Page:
With no speech at 14 months, not even ‘mama’ or ‘dada’, she was developing far slower than her peers.  She became frustrated when other kids came to visit and she began to smack her brothers when they talked to her. 

Tired of receiving no reaction from doctors, I decided to take on the role of doctor myself.  Placing ear plugs in my ears one day, all of a sudden, the source of all Estelle’s angry frustration became blazingly obvious.  I began to get down on the ground at her level to play.  I stopped calling out her name from a distance, made sure that she could always see my face and lips, used lots of facial expressions and played the Wiggles video really loud.  And then it was like magic.  I had a much happier child.  The invisible glass between us began to collapse. My suspicions about her deafness were confirmed.

After, I begged doctors to test her hearing, but my requests fell flat.  Instead, we were referred to a paediatrician who diagnosed her with a behavioural problem. I steadfastly refused to accept this. 

Finally, at the age of 22 months, after carting her from one specialist to another, we found one who permitted Estelle to be tested by an audiologist.  And then there it was.  At last, she was confirmed deaf. 

As soon as she was diagnosed, the shock and relief were huge.  Shock, because I knew almost nothing about deafness (there was no family history and I didn’t know anyone who was deaf) and I prayed that it was only grommets.  And relief, because they had finally confirmed what I had suspected since she was six months old, despite no one believing me.  With my severely limited knowledge of deafness, I assumed that treatment would fix whatever Estelle had.  How naïve my thinking was …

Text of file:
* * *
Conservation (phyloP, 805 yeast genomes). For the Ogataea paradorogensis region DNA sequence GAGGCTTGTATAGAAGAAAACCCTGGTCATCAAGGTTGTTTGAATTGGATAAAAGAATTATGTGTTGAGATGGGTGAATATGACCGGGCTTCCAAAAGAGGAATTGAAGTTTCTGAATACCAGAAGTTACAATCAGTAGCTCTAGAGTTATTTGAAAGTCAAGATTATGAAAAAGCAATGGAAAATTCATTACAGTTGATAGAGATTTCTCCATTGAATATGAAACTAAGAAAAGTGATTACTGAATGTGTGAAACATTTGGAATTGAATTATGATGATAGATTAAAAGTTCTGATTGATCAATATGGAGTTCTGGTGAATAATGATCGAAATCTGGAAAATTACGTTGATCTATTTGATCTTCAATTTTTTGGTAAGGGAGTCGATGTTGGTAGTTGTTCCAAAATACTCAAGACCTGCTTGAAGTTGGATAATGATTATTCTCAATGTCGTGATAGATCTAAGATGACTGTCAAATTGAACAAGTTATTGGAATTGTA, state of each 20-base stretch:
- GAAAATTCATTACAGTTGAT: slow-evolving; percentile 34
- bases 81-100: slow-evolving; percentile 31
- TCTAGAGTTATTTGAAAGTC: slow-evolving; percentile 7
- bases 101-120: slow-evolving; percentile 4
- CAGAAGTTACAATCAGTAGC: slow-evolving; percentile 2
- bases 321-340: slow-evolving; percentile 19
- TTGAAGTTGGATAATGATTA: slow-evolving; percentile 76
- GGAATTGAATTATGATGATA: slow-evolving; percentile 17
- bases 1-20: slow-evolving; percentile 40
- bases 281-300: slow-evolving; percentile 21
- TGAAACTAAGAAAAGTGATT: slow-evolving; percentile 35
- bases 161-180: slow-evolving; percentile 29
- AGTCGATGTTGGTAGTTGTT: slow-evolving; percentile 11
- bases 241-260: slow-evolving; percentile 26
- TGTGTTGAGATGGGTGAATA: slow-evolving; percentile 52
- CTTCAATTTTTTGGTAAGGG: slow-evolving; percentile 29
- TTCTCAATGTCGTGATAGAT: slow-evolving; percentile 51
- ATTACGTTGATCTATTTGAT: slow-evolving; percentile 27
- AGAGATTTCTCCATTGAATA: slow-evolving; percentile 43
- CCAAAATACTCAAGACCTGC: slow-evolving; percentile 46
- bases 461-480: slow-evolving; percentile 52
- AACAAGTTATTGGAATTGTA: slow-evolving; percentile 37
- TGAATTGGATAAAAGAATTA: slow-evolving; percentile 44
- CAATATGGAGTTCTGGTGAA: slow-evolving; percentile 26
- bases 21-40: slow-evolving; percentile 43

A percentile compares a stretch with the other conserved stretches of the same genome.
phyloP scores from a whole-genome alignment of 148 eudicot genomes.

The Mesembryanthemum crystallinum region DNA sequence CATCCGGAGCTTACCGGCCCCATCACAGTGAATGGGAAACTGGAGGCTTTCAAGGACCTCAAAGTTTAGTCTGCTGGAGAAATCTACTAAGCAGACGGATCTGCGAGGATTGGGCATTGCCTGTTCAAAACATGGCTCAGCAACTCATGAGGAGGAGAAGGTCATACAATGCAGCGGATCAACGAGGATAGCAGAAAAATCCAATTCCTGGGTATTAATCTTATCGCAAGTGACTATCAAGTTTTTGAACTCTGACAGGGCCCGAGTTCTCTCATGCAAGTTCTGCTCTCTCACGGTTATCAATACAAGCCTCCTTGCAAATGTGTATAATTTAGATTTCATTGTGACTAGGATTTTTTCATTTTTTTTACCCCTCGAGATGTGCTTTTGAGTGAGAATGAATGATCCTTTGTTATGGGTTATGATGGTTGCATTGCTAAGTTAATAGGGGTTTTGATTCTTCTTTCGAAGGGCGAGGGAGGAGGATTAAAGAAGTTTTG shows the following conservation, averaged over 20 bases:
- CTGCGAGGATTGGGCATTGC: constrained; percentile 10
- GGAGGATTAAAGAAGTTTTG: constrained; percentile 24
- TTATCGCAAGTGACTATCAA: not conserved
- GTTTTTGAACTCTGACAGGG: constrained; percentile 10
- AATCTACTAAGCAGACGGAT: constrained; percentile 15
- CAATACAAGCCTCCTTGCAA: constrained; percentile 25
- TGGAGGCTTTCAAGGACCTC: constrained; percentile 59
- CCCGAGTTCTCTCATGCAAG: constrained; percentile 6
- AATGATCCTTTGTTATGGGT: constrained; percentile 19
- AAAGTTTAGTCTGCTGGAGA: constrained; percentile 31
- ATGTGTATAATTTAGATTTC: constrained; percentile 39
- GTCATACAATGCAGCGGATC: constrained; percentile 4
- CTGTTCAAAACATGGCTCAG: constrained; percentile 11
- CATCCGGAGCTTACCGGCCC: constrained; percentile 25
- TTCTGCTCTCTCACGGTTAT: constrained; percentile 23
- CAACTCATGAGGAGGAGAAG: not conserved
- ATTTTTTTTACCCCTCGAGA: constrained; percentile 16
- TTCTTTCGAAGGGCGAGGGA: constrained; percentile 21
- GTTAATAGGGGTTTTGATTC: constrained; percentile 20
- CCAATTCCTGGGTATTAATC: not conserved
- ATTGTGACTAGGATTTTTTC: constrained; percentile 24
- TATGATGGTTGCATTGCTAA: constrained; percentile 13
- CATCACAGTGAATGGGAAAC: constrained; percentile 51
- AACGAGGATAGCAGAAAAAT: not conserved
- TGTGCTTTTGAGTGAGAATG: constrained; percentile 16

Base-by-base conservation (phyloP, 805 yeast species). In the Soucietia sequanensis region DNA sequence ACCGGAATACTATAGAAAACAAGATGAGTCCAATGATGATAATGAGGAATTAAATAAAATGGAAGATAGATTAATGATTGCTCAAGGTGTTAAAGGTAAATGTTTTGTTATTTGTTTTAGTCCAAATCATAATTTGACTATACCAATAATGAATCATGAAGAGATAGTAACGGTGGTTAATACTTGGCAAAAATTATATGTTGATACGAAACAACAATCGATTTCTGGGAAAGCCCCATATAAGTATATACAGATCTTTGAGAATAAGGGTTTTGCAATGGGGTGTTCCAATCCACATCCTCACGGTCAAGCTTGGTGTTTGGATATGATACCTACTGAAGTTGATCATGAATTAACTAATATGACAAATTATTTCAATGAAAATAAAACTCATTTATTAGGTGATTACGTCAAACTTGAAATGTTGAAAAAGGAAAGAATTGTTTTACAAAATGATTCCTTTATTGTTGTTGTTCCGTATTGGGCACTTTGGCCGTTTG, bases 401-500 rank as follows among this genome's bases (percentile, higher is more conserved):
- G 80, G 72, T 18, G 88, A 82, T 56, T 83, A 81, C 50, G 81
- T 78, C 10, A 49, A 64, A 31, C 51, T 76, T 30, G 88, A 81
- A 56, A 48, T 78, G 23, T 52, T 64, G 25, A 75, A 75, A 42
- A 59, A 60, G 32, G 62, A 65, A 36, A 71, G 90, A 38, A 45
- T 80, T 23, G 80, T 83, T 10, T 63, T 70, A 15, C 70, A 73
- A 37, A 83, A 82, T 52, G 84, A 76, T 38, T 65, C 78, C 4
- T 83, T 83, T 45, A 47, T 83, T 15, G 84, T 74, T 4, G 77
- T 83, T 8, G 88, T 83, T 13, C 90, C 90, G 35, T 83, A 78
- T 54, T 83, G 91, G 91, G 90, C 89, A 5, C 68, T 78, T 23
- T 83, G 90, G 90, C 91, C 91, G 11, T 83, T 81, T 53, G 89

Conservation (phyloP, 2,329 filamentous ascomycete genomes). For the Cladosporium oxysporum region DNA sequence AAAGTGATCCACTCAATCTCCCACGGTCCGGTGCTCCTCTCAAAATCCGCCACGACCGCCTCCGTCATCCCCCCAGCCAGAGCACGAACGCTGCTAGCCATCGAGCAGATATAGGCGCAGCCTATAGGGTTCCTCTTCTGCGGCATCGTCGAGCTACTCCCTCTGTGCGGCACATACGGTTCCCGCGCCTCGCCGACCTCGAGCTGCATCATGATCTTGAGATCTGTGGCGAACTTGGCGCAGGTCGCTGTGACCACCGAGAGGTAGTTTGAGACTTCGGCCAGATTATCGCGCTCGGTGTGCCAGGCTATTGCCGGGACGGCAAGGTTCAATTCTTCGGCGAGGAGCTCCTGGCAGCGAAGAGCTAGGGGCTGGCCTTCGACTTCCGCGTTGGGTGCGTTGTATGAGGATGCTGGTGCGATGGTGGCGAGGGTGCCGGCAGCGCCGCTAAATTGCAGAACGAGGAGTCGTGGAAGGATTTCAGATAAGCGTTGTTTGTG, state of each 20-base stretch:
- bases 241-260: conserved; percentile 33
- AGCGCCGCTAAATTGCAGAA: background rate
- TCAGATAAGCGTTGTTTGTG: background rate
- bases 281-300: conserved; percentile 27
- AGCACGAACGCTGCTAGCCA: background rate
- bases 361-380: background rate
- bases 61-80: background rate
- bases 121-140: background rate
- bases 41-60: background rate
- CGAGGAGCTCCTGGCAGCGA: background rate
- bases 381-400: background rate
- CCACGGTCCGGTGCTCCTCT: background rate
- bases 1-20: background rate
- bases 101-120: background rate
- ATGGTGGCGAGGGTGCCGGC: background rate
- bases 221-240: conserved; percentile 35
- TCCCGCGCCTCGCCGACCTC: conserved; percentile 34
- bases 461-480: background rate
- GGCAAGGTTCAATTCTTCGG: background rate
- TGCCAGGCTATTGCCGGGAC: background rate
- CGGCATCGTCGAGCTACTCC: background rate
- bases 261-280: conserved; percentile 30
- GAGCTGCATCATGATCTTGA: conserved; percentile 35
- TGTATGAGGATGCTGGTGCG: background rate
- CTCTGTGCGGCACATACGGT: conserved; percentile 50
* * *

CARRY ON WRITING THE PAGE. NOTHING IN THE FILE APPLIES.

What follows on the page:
For the first few weeks, the grief was immense.  My deceased grandmother had always told me ‘Jo, cry hard when you receive bad news because this is how you will make way for tears of joy.’  So that is what I did.  I cried and cried on our bed for days and nights, repeatedly asking myself what I’d done wrong for this to happen to us. Most of all, I cried from the guilt, always my greatest hurdle.  Guilt that for so many months, my baby hadn’t heard my (nor any one else’s) voices; that she’d been submerged in soundless loneliness. 

With each cry, I became tougher and the grief gradually transformed to relief and determination. It was time, I decided, to make up for all the lost time with my daughter.  It was time this invisible glass came down, once and for all. Now that we’d identified the issue, I had a ton of work to do, not the least of which was changing my parenting methods and learning new skills. 

 The ‘show bag’ full of detailed brochures on hearing aids, hearing equipment and early intervention centres presented to me at Estelle’s diagnosis did nothing to alleviate my anxiety.  In fact, its sombre medical contents only served to bewilder me further until I was reduced to a blubbering wreck. 

All I wanted to do was to speak to another mum who had experience in raising a deaf child.  I craved to hear her tell me with confidence, that everything would be okay. But I could find no parenting booklets nor contact details of other parents of deaf children and there was no one in my family or community who was deaf. 

I called one of the early intervention centres begging them to put me in touch with a mother of a deaf child of primary school age.  Several weeks later, I was given the name and number of a mother in Brighton whom I contacted immediately.